Kaamya Talwar Sharma, the singer, songwriter and guitarist who fronts the indie pop band Chammeili, said music has always been in her blood. “I have a visceral reaction to music, deep inside. I always have. I don’t know how to explain it. My mom says I gave her ear damage, because I was always noisy and singing. I was a loud, vocal child.
“My parents didn’t realize music could be a talent, until I insisted on getting lessons. They appreciate music, but don’t play. My dad likes classic rock like Pink Floyd. My mom was a Harry Belafonte fan. Even now, when I’m at my parents’ house, they’ll be playing old Bollywood soundtrack songs in the kitchen,” said Sharma.
She grew up in New Delhi, India. “I went to school, but spent most of my time at the One World College of Music. It’s a creative community, with beginners who are five or six and adults in their 30s, 40s and older. There was a lot of collaboration and positive feedback. I developed close relationships with staff members, who were practicing musicians in their daily lives.”
With the help of session musicians from the school, Sharma wrote, produced and recorded an album, Seventeen Faces. She designed the album cover, arranged copyrights for the songs, tried to create a buzz on social media platforms and released it independently. “I was only 17, so I was a bit shy to be singing my own songs,” she said. “You can hear it in my voice. I don’t feel that way about the songs I’ve been doing since I started Chammeili. They feel like mine.”
Sharma put Chammeili together after she moved to Berkeley, to study sociology at the University of California. She started writing and recording the band’s debut EP, Necromancer, while she was living at the Stebbins Hall Co-Op.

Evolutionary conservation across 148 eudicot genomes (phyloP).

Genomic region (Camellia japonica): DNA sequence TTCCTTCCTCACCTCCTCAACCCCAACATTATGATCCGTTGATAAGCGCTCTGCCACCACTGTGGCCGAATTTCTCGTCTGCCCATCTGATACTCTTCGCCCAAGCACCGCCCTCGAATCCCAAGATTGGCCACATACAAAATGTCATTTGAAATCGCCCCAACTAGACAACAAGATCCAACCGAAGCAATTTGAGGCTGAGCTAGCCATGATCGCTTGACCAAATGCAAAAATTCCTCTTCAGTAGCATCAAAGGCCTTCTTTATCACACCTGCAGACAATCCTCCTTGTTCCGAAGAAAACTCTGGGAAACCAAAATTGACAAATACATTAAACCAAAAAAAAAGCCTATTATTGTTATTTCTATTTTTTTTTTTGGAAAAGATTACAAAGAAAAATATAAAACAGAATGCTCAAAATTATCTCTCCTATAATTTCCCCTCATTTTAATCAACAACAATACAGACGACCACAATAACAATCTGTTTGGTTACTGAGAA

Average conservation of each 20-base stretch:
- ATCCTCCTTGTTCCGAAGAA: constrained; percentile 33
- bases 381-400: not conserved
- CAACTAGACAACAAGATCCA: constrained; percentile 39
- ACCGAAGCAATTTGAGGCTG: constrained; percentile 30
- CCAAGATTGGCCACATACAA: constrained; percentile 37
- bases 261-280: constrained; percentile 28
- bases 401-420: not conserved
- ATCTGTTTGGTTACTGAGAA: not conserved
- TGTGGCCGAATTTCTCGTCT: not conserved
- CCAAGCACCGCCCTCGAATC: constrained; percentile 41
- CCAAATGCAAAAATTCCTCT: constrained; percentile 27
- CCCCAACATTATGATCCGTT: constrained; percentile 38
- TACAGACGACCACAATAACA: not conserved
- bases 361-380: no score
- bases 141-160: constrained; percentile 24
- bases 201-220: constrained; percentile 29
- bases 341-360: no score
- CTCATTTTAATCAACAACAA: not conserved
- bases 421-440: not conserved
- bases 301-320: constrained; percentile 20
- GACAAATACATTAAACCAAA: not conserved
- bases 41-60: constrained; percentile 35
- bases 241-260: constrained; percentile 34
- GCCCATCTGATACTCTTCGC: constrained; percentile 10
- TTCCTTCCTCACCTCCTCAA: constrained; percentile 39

“I met Connor Finn, a drummer and multi-instrumentalist, and we arranged, played and recorded all the songs. We did live drums, and some guitars, at his place in LA and some at my parents’ house in Palo Alto. Lead guitar was done at the apartment of Varun [Jhunjhunwalla] in Berkeley, and some vocal overdubs were recorded in a friend’s closet in New York City.”
The songs on Necromancer are intimate and moody, full of heartache and romance. They combine bedroom pop with ambient touches that give the music a wide-open feel.
A jazzy asymmetrical beat influenced by Indian classical music drives “Necromancer,” a waltz-like song in 9/8. Sharma’s aching vocal dances in and out of the rhythm, searching for the magic in everyday life. “Indian music is often in the back of my head when I create a melody. A lot of Indian instruments, like sitar and sarangi, are single note instruments. They don’t use chords in the same way that Western music does. That informs my vocals and the melodies I hear when I’m composing.”
Chammeili has gone through several iterations over the past few years, before the current lineup coalesced. “We want to be recording and writing true, emotional, innovative songs, but since we’re independent artists, the business aspect of things can make it difficult. We just finished working on a new album with the whole band, called Icy Blue. We’re going to release it later this year. We’ve been playing a lot of the material live already, and will be playing more dates soon.”
The band’s name is the Hindi word for a jasmine flower. “It has a lot of connotations in Bollywood and Indian society,” Sharma said. “It was my Instagram username when I was growing up, and it encapsulates so much of my experience, as a person who traveled from India to the U.S. and as someone who embodies femininity and also has issues with it. It has connotations of sex work in India too, so there are a lot of social and sexual layers to the word.
“It reminds me of night blooming Jasmine, known colloquially in Hindi as ‘raat ki rani’ or ‘the queen of the night,’ with a scent that’s poisonous and intoxicating. It just feels like it fits.”
You can listen to Chammeili on their Bandcamp page chammeili.bandcamp.com/album/necromancer. ‘Necromancer’ is available on vinyl from Berkeley’s Lavasocks Records at lavasocksrecords.bigcartel.com.